I’ll start checking out ebird to and see if I can make a goal list!

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Do you know where specifically you want to go in Olympic NP? It's a BIG park and there's no through roads so many destinations are hike-in only. Depending on where you want to go, it can be a 2 1/2 to 4 1/2 hour trip from Seattle plus summer tourist traffic. Unless you want to do things in Seattle (beautiful city with lots to do) or hit up Mt. Rainier (totally worth it, by the way, but you definitely need at least a full day to appreciate it), it might be worth making Port Angeles your base camp because it's closer (and also cheaper!) Port Angeles itself also has some good birding spots - the waterfront and pier, Ediz Hook, and the nearby mouth of the Elwha River. Salt Creek County Park to the west of the Elwha mouth is also a good spot. Farther out of the way to the east is the Port Townsend area, the Sequim area, and the area around Dungeness NWR.

Some popular and car-accessible ONP locations with my top 4 bolded: Lake Crescent, Marymere Falls, Sol Duc Hot Springs, Sol Duc Falls, Hurricane Ridge, Hoh Rainforest, Lake Quinault, Elwha River Valley, Lake Ozette, Rialto Beach, Ruby Beach, and the Kalaloch Beaches.

Some specialty birds I don't think you have much or at all in San Diego: Varied Thrush, Black Swift, American Dipper, Harlequin Duck, Sooty Grouse, Red Crossbill, Evening Grosbeak, Gray Jay, Chestnut--backed Chickadee, Pacific Wren, Black Oystercatcher, Bald Eagle, and Ruffed Grouse. Keep in mind that August is one of the quieter times of the year for us, barring shorebird migration from mid to late August - good places for that on the coast include all around Grays Harbor and Willapa Bay.

If you're up for the trip and one of the scariest roads in the state, Neah Bay is always worth a visit. It's on the Makah Reservation and you'll need to buy a $10 Recreation Pass, good for the calendar year, to park near the beaches. You can buy the pass at Washburn's General Store and the Makah Mini-Mart. Watch out for dogs in the road, lots of them roam free. You can find Tufted Puffins at Cape Flattery in August, possibly the most reliable place in the state. Hobuck Beach, the Wa'atch River Valley, the Tsoo-Yess River Valley, Bahokus Peak, and just the waterfront of the bay itself are all good areas.

I lived in Clallam Bay on the western end of the Olympic Peninsula for a year and I still know the area decently well, so let me know if you want specifics for anywhere! For that matter, I've lived in various places in Western WA most of my life and I've been all over, for birds and school and otherwise, so any questions about the greater area at all are welcomed - I'm guilty of blabbing about WA geography (and birds) for hours, if allowed.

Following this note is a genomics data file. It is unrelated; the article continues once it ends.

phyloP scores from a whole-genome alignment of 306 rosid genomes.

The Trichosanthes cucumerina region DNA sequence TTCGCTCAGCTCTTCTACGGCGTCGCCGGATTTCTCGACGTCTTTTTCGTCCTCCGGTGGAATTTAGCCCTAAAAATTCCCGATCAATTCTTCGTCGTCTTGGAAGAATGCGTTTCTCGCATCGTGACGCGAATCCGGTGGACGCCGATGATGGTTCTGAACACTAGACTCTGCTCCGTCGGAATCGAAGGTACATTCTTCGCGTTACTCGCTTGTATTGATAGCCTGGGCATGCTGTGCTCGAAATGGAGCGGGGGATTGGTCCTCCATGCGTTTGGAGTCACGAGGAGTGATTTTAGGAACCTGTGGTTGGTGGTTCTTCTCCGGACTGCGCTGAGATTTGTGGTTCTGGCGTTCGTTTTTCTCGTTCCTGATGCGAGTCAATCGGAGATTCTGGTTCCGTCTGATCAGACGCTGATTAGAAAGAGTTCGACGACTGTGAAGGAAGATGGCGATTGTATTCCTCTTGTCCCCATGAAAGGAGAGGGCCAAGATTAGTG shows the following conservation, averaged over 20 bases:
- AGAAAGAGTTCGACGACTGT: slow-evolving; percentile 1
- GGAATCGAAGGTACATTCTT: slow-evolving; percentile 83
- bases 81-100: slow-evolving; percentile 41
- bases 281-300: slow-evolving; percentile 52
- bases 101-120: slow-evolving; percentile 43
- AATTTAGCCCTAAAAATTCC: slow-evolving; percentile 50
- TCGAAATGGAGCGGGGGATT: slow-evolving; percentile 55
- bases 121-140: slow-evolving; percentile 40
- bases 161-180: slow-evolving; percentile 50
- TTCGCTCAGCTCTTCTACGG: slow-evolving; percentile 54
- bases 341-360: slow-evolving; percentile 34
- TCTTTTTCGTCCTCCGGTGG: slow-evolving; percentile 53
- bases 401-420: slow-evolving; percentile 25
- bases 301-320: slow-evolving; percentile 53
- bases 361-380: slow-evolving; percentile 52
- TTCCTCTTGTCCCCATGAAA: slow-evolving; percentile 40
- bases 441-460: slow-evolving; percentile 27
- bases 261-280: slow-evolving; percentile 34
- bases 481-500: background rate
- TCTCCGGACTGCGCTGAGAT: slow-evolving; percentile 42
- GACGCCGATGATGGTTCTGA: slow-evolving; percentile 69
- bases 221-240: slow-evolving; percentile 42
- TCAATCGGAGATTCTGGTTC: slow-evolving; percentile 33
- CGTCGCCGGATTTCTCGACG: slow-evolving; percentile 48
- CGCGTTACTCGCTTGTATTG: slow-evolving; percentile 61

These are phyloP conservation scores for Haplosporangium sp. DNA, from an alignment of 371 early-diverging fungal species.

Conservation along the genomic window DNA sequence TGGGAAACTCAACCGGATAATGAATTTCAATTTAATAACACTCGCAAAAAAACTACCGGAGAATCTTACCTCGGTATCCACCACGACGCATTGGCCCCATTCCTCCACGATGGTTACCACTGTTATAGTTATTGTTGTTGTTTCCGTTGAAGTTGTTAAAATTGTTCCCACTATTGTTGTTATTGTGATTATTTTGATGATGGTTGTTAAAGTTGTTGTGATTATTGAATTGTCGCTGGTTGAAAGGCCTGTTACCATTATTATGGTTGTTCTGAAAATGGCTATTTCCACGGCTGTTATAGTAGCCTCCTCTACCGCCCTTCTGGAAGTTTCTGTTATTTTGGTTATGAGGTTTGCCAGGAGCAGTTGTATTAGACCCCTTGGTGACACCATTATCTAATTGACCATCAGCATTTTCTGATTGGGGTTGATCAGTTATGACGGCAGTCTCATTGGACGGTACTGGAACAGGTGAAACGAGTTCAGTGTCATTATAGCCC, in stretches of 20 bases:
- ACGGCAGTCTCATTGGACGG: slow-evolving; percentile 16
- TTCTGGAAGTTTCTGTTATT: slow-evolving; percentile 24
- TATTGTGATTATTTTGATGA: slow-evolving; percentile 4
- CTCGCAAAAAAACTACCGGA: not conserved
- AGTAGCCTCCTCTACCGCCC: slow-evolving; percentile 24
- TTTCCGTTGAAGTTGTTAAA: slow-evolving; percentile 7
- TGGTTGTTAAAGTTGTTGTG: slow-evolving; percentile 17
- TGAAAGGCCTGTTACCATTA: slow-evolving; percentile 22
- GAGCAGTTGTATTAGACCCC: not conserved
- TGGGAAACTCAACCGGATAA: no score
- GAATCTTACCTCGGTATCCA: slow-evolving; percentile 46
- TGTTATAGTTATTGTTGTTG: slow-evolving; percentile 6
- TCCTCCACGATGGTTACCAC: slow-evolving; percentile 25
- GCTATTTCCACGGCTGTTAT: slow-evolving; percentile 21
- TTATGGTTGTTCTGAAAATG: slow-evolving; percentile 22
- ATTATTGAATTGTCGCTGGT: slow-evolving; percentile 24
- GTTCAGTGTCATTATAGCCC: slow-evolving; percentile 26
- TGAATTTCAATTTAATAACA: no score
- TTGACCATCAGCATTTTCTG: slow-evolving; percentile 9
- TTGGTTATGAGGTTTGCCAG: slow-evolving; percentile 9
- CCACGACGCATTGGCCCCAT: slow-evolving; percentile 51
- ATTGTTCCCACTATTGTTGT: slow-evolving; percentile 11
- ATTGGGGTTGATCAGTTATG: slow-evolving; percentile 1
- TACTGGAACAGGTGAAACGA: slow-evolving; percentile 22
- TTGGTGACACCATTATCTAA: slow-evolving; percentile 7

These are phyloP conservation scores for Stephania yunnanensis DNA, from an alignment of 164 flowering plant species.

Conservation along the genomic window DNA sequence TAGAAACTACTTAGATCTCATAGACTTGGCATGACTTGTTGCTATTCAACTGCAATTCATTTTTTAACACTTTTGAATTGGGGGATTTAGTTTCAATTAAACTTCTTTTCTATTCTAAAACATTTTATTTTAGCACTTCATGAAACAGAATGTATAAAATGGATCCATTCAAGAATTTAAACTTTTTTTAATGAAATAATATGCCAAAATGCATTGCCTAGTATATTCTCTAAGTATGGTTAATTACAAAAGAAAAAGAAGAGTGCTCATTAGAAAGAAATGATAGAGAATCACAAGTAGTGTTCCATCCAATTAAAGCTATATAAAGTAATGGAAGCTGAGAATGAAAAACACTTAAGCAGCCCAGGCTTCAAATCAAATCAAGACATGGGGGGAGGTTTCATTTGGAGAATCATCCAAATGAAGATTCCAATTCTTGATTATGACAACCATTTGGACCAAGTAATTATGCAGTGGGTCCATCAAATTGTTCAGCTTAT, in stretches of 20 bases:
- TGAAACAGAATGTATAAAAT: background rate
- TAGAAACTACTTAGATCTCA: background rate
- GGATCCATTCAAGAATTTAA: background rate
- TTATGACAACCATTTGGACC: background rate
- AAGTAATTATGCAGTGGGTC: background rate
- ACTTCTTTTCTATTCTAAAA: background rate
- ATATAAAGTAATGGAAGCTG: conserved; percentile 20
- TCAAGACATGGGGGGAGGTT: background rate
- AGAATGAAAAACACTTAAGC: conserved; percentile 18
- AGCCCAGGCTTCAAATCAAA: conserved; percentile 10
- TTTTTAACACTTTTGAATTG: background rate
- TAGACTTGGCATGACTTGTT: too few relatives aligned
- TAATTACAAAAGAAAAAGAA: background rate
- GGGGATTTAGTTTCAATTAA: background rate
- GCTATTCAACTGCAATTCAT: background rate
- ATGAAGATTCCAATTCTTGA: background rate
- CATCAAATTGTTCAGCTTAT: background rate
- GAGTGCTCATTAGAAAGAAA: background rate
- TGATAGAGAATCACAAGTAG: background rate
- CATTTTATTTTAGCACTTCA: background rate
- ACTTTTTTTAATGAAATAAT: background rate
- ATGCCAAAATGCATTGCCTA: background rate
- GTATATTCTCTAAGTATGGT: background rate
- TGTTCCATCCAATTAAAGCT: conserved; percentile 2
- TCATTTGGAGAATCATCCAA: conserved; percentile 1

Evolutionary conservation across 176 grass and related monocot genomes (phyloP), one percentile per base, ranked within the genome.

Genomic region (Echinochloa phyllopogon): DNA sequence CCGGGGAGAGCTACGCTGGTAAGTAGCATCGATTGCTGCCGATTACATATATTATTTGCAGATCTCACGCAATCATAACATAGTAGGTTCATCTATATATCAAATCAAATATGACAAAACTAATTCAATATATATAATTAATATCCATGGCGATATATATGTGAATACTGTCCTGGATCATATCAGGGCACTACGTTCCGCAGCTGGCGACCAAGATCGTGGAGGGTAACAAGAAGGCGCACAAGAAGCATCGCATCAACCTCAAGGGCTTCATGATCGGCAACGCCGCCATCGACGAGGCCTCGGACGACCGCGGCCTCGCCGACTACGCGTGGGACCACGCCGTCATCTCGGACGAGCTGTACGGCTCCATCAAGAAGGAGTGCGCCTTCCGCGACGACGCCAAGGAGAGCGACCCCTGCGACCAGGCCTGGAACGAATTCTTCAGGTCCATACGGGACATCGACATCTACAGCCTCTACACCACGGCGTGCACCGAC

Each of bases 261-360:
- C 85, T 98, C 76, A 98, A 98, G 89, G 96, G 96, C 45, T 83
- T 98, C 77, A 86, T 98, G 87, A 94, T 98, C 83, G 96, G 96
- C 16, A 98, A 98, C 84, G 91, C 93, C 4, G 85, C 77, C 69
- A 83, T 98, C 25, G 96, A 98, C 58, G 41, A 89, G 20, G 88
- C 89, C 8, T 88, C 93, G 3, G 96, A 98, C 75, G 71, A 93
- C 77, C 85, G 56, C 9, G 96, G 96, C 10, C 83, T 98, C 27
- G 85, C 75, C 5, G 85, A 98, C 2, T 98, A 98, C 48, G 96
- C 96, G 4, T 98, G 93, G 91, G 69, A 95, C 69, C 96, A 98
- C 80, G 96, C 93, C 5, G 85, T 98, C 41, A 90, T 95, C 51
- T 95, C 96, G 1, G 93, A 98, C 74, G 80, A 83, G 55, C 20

Mt. Rainier is your best bet if you want to go for any alpine and subalpine species like Gray-crowned Rosy Finch, Pine Grosbeak, Northern Goshawk, Townsend's Solitaire, Clark's Nutcracker, or White-tailed Ptarmigan. Boreal Owls and Spotted Owls are around but hard to find. The big draw in late summer is the spectacular wildflowers so expect big crowds. Sunrise and Paradise are the two biggest spots, with Sunrise at 6400 feet being the highest point on the mountain you can reach by car. Ohanapecosh is a large tract of intact old-growth forest and would be your best bet for Spotted Owls.

I could type so so so much more but I think this is enough of an essay for one post already!

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@Corvus caurinus Thanks for the great info...I will digest what you given me and come up with a pseudo plan, then we can hoan in on the details. I definitely want to visit Mt Reiner,  I’m just worried about the family... so I’m gonna check travel times....

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Corvus caurinus has given you an excellent synopsis of birding on the west side of the Cascade Mountains in Washington. I live in Yakima, on the East side of the mountains, which is about 30 miles from your I-90 route from Spokane to Seattle. If you would like, I can recommend some birding stops between Spokane and Seattle. Just send me a message. 

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That time of year you can take a pelagic bird trip off the coast at West Port,  WA or possibly a bird watching trip out to the Straits of Juan De Fuca.   If you go out to Neah Bay and take a short hike to see Tatoosh Island there should be some bird viewing there also.  It's incredibly remote and so beautiful you'll just stand there and stare at it.